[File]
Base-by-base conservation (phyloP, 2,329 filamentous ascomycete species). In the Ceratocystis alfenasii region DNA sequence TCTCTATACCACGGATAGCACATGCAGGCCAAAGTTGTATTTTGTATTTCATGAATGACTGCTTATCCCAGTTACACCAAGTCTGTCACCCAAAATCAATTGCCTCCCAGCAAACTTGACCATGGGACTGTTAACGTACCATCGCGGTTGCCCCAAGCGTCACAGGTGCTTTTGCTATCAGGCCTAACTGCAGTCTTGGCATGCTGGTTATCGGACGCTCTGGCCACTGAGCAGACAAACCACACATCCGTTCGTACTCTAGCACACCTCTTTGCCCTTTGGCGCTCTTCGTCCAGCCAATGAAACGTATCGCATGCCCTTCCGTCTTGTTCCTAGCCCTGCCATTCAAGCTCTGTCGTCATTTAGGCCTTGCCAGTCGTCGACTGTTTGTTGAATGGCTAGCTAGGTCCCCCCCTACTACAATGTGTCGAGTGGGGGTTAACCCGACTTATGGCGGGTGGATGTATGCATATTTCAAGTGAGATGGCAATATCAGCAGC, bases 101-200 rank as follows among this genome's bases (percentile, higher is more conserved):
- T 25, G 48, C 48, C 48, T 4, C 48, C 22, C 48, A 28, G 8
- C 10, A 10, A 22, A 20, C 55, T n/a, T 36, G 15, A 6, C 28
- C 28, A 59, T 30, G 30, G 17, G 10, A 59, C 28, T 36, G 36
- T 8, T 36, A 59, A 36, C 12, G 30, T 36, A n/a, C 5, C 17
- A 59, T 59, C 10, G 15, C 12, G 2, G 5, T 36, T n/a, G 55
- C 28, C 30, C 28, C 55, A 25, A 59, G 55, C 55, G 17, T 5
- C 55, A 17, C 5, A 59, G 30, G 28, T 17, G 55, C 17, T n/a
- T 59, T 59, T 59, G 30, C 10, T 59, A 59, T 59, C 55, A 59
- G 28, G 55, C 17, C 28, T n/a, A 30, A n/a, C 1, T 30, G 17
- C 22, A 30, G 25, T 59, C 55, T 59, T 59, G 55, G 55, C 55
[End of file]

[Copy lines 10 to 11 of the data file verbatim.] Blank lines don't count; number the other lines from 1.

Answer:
- G 28, G 55, C 17, C 28, T n/a, A 30, A n/a, C 1, T 30, G 17
- C 22, A 30, G 25, T 59, C 55, T 59, T 59, G 55, G 55, C 55